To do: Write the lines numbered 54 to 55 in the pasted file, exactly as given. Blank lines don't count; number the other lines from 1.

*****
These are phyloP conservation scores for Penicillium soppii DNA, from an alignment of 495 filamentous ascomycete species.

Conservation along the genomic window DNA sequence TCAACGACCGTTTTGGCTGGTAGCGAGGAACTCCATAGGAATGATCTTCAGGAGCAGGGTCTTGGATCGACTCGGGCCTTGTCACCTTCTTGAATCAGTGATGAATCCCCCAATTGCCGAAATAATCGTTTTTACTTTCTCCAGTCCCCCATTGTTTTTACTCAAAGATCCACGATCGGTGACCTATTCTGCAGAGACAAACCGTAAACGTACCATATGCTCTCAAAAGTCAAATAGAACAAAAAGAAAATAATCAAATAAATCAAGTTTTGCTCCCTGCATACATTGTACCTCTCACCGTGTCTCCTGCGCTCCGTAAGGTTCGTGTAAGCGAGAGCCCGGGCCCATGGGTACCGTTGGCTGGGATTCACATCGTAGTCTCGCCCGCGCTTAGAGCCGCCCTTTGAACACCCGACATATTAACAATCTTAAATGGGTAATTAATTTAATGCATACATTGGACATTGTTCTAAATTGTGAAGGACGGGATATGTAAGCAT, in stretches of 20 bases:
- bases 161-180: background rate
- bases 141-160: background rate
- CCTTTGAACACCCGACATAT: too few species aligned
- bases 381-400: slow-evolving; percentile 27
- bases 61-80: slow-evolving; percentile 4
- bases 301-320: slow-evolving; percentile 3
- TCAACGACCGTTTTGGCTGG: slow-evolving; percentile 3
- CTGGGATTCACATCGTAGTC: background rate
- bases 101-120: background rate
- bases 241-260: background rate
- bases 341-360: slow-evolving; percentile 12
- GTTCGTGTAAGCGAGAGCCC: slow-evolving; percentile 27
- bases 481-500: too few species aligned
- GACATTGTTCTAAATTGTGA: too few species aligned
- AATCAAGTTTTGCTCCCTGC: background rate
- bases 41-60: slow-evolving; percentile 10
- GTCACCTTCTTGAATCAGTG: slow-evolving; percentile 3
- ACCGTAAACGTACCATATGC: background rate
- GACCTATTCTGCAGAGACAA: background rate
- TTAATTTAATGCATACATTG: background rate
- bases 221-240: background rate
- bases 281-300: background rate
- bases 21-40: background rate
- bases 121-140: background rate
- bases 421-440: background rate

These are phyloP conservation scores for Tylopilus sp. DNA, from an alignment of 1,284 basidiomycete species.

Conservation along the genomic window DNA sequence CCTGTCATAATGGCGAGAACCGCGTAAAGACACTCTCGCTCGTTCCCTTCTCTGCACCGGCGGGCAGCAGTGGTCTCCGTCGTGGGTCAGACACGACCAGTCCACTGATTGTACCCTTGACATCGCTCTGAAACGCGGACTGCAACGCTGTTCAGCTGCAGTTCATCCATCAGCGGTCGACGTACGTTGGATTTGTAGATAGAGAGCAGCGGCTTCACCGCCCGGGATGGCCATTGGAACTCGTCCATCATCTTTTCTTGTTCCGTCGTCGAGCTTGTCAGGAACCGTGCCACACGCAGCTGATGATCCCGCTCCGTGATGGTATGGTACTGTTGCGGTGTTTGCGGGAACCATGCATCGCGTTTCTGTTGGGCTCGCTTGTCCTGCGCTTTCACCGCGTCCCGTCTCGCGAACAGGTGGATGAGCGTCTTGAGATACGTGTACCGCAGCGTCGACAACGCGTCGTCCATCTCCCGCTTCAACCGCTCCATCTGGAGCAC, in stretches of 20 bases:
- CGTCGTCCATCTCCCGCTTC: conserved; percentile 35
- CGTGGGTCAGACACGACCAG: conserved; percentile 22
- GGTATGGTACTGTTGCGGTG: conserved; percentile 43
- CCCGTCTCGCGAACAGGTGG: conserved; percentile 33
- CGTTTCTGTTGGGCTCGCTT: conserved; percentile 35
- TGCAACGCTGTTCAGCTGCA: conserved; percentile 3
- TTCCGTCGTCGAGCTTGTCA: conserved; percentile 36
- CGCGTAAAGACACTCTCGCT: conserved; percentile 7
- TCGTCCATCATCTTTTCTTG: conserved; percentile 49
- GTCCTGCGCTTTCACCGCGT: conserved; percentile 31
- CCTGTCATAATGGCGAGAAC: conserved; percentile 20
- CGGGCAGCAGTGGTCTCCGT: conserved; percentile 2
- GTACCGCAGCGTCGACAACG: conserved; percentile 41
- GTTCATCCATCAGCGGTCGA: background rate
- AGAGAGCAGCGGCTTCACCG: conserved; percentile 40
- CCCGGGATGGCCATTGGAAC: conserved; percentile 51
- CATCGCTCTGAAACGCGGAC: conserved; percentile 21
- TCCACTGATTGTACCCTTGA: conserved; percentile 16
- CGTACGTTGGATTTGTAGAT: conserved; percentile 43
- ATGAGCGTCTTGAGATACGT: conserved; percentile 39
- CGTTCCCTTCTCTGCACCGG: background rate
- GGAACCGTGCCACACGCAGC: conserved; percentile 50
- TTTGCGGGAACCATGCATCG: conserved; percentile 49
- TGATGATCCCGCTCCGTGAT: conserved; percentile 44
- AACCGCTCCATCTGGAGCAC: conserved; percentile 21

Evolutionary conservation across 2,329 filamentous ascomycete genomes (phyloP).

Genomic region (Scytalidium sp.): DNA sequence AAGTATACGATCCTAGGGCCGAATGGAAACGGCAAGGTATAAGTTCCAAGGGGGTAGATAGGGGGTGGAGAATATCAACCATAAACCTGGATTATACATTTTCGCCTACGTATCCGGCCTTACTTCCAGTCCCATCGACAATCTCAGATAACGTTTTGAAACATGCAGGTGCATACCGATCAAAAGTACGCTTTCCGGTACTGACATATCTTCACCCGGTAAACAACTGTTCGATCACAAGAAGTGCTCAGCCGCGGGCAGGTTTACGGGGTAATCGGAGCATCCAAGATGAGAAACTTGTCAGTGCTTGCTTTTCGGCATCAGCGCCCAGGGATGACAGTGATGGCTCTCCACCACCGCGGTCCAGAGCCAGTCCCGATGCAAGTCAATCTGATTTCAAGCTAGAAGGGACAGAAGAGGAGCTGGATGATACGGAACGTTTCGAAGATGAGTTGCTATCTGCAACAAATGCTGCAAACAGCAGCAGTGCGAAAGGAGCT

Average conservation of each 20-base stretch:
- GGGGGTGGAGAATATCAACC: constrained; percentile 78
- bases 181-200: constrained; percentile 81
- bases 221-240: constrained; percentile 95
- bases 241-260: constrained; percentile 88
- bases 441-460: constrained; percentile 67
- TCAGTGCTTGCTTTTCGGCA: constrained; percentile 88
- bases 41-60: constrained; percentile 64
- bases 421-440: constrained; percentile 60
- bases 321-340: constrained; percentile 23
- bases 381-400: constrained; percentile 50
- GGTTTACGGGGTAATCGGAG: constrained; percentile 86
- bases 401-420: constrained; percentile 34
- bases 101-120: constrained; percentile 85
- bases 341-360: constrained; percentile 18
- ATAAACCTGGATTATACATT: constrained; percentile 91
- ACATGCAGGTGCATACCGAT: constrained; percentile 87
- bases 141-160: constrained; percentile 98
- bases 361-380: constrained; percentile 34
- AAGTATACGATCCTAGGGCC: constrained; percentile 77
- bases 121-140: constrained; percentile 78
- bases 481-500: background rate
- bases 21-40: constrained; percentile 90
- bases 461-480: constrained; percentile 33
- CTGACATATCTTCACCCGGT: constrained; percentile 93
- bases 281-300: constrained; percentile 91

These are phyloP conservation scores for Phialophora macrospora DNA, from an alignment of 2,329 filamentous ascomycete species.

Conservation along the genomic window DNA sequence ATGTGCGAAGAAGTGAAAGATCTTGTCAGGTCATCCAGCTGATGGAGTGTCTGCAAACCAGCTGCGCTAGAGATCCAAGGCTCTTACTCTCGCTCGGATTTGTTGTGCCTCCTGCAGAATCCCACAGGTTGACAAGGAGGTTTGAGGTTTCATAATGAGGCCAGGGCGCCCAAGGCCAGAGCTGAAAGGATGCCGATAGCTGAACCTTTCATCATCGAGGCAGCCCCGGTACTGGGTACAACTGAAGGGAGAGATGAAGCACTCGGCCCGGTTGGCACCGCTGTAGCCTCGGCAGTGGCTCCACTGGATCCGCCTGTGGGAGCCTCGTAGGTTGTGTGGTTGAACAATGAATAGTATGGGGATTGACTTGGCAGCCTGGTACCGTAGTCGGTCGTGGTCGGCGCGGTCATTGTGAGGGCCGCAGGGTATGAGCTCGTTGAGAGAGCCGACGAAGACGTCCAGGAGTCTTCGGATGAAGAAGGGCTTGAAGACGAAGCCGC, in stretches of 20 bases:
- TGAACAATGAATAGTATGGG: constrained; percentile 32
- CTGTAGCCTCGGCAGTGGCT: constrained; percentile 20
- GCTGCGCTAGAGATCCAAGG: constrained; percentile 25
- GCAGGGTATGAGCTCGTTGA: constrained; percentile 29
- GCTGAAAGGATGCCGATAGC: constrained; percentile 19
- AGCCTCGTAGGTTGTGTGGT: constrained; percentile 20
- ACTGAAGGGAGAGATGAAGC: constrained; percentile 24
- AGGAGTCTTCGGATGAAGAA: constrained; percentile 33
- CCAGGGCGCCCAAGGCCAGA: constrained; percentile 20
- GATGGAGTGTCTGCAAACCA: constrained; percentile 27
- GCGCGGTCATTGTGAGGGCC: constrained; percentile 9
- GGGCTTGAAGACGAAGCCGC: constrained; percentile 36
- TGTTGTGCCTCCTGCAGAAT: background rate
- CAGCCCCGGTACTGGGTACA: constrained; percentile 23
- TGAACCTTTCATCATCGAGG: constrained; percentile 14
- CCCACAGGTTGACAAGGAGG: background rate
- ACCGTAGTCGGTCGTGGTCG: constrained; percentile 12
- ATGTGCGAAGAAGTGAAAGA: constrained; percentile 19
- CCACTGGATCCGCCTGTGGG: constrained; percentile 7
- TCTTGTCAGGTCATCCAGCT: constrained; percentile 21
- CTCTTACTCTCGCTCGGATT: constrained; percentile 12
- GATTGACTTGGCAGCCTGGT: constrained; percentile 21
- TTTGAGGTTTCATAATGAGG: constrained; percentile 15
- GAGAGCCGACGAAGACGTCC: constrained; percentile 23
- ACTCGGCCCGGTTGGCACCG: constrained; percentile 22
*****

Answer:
- AACCGCTCCATCTGGAGCAC: conserved; percentile 21

Evolutionary conservation across 2,329 filamentous ascomycete genomes (phyloP).